Monitoring nRF9160 data usage with connectivity statistics

Monitoring nRF9160 data usage with connectivity statistics

This blog posts explains how to use the nRF9160 connectivity statistics to monitor data usage.

One of the biggest cost factors when operating a cellular IoT product are data transfers. Not only are prices for IoT connectivity multiple magnitudes more expensive to what we are used from smartphone contracts, but transmitting data also requires a lot of energy. The longer the devices needs to transmit a payload the more likely it is also that the connection deteriorates (especially when the device is moving) and re-transmits need to happen. Therefore it is important to pay close attention to the amount of data your product is sending from the beginning. Having knowledge about the data usage profile of your application at hand also becomes important when picking the right connectivity partner.

While it is possible to infer a device's data consumption on the terminating endpoint, this information is not accurate, because it can observe successfully incoming messages. It can also become challenging to cover all endpoints, for example Firmware over the Air updates are typically downloaded via HTTPs from a web server and not through MQTT.

Therefore it is very valuable to use the Connectivity statistics the nRF9160 modem provides: it is a set of AT commands which configure the modem to start collecting statistics and to retrieve these statistics:

  1. use AT%XCONNSTAT=1 to tell the modem to start collecting connectivity statistics
  2. use AT%XCONNSTAT? to read the current connectivity statistics

In an application this can be implemented as follows:

1. After starting the application send the AT%XCONNSTAT=1 AT command once:

#include <modem/at_cmd.h>

int err = at_cmd_write("AT%XCONNSTAT=1", NULL, 0, NULL);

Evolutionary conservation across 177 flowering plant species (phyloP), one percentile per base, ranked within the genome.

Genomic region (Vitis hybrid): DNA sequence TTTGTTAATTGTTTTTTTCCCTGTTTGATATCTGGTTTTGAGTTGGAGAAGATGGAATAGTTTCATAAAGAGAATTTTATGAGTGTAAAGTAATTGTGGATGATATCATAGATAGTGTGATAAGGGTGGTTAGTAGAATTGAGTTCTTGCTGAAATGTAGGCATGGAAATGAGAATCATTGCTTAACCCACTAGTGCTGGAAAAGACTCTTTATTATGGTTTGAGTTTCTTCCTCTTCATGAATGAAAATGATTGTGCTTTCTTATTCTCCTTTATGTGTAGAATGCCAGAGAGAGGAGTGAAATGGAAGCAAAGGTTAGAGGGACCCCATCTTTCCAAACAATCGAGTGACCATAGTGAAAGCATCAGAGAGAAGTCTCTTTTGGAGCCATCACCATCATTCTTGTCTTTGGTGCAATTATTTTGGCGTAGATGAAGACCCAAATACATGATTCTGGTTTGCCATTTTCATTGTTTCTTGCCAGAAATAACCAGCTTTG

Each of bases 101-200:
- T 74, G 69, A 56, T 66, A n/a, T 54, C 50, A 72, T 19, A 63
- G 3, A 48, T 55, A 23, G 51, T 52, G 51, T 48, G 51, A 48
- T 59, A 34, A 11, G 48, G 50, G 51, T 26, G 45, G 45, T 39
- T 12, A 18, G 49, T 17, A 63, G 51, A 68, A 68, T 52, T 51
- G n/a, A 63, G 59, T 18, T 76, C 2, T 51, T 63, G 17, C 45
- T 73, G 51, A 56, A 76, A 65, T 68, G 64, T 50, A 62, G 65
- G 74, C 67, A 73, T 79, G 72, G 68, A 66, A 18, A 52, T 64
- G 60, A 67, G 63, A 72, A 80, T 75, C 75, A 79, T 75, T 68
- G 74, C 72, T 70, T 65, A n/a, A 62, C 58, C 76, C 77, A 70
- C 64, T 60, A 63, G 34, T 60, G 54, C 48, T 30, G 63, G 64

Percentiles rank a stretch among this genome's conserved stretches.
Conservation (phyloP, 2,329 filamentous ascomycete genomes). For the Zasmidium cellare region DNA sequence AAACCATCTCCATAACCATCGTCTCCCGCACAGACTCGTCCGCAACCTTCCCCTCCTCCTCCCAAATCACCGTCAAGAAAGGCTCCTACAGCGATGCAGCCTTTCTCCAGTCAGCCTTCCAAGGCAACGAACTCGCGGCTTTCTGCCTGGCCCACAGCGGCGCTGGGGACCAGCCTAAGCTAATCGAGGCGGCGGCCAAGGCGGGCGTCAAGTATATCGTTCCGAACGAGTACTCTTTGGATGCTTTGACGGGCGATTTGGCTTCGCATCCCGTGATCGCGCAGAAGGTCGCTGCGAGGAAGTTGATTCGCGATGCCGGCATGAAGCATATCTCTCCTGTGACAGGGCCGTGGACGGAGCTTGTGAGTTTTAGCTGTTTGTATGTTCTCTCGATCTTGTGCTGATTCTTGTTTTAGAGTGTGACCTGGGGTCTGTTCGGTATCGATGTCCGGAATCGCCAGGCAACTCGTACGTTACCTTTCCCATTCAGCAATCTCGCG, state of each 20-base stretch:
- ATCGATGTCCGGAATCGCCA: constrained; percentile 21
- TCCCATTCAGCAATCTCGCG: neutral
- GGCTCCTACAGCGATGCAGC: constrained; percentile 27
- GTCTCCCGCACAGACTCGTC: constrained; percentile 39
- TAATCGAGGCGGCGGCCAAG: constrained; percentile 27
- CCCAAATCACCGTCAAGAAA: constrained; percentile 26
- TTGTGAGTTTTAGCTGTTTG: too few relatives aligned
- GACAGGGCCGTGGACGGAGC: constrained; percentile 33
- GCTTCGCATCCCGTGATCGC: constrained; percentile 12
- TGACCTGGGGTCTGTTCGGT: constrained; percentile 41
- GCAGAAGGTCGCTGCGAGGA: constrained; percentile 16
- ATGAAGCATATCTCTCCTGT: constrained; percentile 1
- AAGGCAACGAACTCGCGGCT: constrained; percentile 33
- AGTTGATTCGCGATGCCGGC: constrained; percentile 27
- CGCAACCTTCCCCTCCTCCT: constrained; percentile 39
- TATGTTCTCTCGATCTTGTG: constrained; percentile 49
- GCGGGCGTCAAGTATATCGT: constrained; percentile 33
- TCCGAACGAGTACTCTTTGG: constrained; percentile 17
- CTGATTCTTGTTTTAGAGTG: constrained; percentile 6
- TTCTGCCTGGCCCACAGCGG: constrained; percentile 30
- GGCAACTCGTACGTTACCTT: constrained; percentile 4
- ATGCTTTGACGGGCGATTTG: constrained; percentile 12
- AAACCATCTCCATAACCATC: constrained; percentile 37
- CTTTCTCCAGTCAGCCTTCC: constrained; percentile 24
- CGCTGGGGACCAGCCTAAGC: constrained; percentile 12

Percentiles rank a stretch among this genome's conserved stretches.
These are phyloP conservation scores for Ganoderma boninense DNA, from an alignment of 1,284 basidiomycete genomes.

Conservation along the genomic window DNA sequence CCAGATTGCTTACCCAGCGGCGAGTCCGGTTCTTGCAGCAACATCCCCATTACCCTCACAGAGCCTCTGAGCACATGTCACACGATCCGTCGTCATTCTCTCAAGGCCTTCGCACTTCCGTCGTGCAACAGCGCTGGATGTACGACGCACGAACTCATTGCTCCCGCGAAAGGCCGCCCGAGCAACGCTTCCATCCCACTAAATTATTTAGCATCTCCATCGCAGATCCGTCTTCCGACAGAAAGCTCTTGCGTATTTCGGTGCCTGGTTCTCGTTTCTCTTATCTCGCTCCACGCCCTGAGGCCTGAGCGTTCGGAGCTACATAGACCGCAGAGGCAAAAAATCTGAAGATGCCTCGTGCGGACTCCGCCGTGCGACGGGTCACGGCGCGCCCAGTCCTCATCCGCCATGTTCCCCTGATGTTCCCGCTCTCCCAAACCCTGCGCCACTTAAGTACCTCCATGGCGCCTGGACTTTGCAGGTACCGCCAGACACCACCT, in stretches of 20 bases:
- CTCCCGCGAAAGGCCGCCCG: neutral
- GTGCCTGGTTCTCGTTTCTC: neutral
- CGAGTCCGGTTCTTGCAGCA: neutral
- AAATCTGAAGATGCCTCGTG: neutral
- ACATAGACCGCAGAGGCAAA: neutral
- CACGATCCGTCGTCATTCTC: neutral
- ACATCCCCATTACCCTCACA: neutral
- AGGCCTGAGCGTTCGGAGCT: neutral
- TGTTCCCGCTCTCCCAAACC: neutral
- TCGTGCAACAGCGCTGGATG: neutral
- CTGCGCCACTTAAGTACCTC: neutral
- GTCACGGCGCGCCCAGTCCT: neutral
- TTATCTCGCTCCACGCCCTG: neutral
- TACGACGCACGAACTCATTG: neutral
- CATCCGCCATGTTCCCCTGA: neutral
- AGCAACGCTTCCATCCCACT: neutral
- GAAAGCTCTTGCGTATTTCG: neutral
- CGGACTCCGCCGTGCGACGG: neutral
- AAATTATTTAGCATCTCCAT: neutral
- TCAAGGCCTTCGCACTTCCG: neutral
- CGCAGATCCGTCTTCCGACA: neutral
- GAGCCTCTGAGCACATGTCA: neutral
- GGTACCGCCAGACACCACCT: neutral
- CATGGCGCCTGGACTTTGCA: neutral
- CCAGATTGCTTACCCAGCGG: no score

if (err != 0) {
	printk("Could not enable connection statistics, error: %d\n", err);

2. Implement a worker that regularly queries the connectivity statistics:

static struct k_delayed_work connstat_work;

static int query_modem(const char *cmd, char *buf, size_t buf_len) { ... }

static void connstat_work_fn(struct k_work *work)
	query_modem("AT%XCONNSTAT?", connStatBuffer, sizeof(connStatBuffer));
	// NOTE: k_uptime_get_32() cannot hold a system uptime time larger than approximately 50 days
	printk("Connection stats: %s | Uptime: %d seconds\n", connStatBuffer, k_uptime_get_32() / 1000);
	// Schedule next run
	k_delayed_work_submit(&connstat_work, K_SECONDS(60));

k_delayed_work_init(&connstat_work, connstat_work_fn);
k_delayed_work_submit(&connstat_work, K_SECONDS(60));

Note: You can see a full diff of how I added this to one of my applications here.

This is how the output will look like:

Connection stats: %XCONNSTAT: 0,0,14,16,748,134 | Uptime: 5041 seconds

Now you have access to the connectivity statistics, and can for example publish this to the cloud every hour so you can collect precise data consumption usage from your devices. Together with the uptime information collected on the device you will be able to develop a very good understand of what the typical data usage per day, week and month will be for your devices.

Caution: do not use the connectivity statistics in applications which use the LwM2M carrier library. This library manages the collection of connectivity statistics and will turn them on and off on its behalf. If your application interferes with this statistics collection it will result in incorrect measurements in the carrier's device management solution.